Brooklyn Hospitals Decried for Silence on Cyber Incident
Fraud Management & Cybercrime , Incident & Breach Response , Ransomware
One Brooklyn Health Systems Three Hospitals Systems Affected by Nov. 19 Hack Marianne Kolbasuk McGee (HealthInfoSec) • November 30, 2022 Interfaith Medical Center is one of three One Brooklyn Health System hospitals affected by a recent cyber incident. (Image: One Brooklyn Health System website)
Patients and neighboring physicians are frustrated over a lack of transparency from a trio of Brooklyn safety-net hospitals involved in an ongoing cyber incident affecting electronic health records, patient portals and other systems.
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Some systems at One Brooklyn Health System’s three hospitals – Interfaith Medical Center, Brookdale Hospital Medical Center and Kingsbrook Jewish Medical Center – were taken offline Nov. 19 following an incident about which little is publicly known.
Sources tell Information Security Media Group that the organization has been tight-lipped with other area hospitals about the cause of the outage, which is suspected to involve ransomware.
One Brooklyn Chief Executive Officer LaRay Brown said in a Wednesday statement that the cybersecurity incident caused a network disruption and that “immediately upon discovering the incident, we took certain systems offline to contain the disruption.”
“Our teams have been successful in restoring access to certain clinical applications, including limited access to electronic medical records and other critical systems for a significant number of our team members. Patient care has not been impacted as a result of this incident,” Brown said.
A One Brooklyn Health System employee tells Information Security Media Group that the incident caused hospital phone systems to randomly call patient and emergency contact phone numbers to inform them broadly that the organization is dealing with a “network outage” but that appointments have not been canceled.
In a follow up email sent after this story was published, Brown tells ISMG those calls were not flukes. “The automated calls were intentional calls arranged by One Brooklyn Health to keep our patients – current and former – informed and to advise that we continue to be available for outpatient services,” she says.*
The New York Post reported Tuesday that the hospitals are sending patients to other facilities but that One Brooklyn failed to notify New York Fire Department ambulance services to stop delivering emergency cases.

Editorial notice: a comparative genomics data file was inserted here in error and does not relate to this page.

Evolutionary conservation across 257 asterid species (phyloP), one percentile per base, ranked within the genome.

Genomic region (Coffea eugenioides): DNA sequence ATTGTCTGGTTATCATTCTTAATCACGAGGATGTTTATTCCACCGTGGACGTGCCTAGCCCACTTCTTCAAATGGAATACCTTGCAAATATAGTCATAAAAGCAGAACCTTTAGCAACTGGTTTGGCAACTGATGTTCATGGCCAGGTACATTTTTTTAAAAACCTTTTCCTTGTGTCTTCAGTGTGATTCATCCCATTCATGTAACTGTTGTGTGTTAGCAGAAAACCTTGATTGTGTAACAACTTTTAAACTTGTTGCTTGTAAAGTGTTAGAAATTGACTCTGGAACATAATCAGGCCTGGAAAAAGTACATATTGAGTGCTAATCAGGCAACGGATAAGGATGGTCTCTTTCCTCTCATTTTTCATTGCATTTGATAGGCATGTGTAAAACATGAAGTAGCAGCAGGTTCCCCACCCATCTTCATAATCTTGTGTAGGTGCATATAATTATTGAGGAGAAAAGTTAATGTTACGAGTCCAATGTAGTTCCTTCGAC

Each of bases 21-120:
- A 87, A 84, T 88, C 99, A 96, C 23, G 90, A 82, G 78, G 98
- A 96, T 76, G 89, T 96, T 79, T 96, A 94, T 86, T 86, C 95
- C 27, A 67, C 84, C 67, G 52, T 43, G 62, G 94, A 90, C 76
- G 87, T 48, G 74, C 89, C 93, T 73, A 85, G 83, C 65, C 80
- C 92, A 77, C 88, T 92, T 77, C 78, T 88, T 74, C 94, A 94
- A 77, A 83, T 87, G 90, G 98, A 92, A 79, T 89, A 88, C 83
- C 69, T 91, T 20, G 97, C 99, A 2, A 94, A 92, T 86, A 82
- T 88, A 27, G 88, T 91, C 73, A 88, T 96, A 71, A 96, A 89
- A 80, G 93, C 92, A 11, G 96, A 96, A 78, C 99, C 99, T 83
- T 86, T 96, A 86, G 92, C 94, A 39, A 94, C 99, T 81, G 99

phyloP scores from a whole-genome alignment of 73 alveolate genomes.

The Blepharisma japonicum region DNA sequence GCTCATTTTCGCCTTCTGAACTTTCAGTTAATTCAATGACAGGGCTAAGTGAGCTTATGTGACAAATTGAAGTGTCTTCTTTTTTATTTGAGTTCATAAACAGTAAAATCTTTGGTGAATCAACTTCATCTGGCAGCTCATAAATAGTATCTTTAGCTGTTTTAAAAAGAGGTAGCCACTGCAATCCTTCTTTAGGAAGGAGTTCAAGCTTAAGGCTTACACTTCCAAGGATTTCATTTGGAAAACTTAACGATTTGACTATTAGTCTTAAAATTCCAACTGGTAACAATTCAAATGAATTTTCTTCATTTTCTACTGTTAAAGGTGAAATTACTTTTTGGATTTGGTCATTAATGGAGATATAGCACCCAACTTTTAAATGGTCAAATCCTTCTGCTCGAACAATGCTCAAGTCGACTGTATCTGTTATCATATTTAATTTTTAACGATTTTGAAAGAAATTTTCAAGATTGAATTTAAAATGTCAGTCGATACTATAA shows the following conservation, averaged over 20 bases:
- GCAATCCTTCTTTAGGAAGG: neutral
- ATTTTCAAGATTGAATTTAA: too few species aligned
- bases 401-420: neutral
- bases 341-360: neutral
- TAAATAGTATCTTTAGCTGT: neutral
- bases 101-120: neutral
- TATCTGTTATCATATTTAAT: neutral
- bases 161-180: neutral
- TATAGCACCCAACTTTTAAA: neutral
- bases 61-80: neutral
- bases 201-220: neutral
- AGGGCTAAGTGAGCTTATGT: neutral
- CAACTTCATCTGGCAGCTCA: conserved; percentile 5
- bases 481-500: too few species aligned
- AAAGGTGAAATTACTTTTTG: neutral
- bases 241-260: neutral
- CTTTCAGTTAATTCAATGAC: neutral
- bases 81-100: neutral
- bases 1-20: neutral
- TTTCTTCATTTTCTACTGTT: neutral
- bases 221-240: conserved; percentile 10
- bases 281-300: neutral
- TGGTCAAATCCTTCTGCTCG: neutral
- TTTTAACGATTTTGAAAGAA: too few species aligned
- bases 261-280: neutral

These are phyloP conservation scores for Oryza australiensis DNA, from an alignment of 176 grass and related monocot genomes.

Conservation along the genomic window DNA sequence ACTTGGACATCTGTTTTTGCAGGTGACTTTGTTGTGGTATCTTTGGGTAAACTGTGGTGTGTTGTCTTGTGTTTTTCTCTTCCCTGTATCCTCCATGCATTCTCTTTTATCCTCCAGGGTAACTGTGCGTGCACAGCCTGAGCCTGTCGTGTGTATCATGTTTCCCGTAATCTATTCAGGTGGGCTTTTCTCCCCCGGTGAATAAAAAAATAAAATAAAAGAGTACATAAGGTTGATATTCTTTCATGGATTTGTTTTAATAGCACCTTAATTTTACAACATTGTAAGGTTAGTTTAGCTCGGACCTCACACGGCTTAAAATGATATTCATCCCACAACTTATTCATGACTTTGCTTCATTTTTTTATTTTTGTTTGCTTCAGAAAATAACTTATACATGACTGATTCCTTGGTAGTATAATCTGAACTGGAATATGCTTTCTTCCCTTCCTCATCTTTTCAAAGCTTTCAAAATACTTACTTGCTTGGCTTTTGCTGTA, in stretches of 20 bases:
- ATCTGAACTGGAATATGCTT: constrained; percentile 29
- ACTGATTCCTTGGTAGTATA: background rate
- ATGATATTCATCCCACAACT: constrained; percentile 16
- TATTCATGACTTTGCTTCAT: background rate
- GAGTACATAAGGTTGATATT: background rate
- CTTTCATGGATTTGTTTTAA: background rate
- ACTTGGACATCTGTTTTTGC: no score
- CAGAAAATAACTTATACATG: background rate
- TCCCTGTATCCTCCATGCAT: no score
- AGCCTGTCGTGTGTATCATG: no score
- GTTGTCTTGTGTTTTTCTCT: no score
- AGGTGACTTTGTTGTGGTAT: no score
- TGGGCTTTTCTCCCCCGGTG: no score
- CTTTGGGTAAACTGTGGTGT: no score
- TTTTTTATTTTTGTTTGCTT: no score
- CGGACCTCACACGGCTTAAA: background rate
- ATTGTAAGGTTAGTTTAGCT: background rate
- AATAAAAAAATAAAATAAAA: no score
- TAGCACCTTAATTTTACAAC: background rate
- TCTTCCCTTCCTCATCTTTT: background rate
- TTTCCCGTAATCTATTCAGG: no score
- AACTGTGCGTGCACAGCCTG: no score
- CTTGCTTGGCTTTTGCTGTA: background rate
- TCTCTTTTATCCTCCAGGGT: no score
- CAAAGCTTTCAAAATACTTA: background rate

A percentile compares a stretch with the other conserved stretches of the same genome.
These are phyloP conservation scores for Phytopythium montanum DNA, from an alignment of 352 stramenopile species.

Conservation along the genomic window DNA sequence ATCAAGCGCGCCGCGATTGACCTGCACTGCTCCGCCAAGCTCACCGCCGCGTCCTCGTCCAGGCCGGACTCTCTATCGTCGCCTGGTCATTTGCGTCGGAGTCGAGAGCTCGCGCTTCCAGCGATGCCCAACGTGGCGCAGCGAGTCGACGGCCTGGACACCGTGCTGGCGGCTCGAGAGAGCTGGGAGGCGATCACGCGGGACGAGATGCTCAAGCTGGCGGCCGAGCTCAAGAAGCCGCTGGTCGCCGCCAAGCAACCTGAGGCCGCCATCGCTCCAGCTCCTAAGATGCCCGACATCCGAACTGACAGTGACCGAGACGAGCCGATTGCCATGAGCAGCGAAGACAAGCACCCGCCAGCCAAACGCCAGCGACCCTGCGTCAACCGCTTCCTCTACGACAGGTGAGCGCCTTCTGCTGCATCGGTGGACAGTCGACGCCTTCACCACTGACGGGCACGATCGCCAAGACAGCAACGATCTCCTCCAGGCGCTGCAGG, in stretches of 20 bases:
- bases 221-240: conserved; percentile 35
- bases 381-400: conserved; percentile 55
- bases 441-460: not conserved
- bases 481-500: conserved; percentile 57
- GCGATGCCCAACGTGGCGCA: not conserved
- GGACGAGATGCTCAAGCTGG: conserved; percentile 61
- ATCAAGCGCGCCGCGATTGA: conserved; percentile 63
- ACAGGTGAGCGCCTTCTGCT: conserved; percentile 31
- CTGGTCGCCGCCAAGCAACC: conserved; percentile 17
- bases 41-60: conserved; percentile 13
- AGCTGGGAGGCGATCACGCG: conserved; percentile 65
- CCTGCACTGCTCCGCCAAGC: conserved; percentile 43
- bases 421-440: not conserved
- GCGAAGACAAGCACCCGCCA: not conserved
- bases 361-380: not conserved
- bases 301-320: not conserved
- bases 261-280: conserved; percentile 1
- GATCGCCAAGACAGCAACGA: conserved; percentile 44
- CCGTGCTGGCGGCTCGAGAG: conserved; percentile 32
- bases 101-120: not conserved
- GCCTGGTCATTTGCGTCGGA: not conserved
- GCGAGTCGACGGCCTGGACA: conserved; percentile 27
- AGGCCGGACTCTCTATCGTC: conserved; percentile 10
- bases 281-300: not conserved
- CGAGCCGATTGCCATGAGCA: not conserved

The hospital system’s lack of transparency has frustrated leaders at other area hospitals, who are experiencing a sudden influx of patients and are fearful of falling for the same, unexplained attack, a New York medical system cybersecurity official told ISMG on condition of anonymity.
Brown tells ISMG in her follow up email that “a small percentage of emergency department patient transfers that have occurred since Nov. 19 because of the IT incident.”
The effect of ransomware and related cyber incidents involving healthcare organizations can last for weeks, or even months.
Facilities affected by an October ransomware attack on Chicago-based hospital chain CommonSpirit were still dealing with IT outages for more than a month after the incident was detected (see: CommonSpirit Systems Still Offline One Month Post-Attack).
Axel Wirth, chief security strategist at security firm MedCrypt, says that one of the top lessons many healthcare sector entities have painfully learned in recent years is that they cannot assume that a cybersecurity event will be limited to a controlled environment – be it a single device, department or hospital.
“We need to consider – and plan and prepare for – impact across multiple clinical services, several departments, and even across regional hospitals. This is true for the technical aspect of the security event as well as the impact of shifting care delivery,” he says.
Lack of Transparency Hurts
Errol Weiss, chief security officer at the Health Information Sharing and Analysis Center, says a lack of transparency by healthcare organizations dealing with ransomware incidents is a common problem.
“Despite being a member of an ISAC, we still see organizations reluctant to share attack details when they are a victim of a cyber incident,” he says.
Senior leaders at those organizations may not trust the anonymity and trust built into information-sharing processes and may be concerned about further exposure and negative reputational impact from unauthorized disclosures, he says.
“Given our incredibly litigious society, internal counsel at the impacted organization may also recommend against disclosure outside the company because it could possibly be used against the firm in future litigation,” he says.
Many organizations do not realize that they have liability protections involving cyber information sharing under the Cybersecurity Information Sharing Act of 2015, he says. “We just need the government and society to create a culture that rewards sharing and does not punish the victim.”
Weiss says that when H-ISAC learns of an incident affecting member and nonmember organizations, it offers them technical assistance and requests that they share the details of the incident.
“Organizations can share securely through Health-ISAC’s Threat Intelligence Portal,” he says. They can share anonymously and instruct Health-ISAC to share beyond the center if they choose, including other ISACs and U.S. government organizations.
“The attack techniques and subsequent information is incredibly useful in protecting corporate networks,” he says.
*Update Nov. 30, 2022 22:16 UTC: Adds additional comment from One Brooklyn Health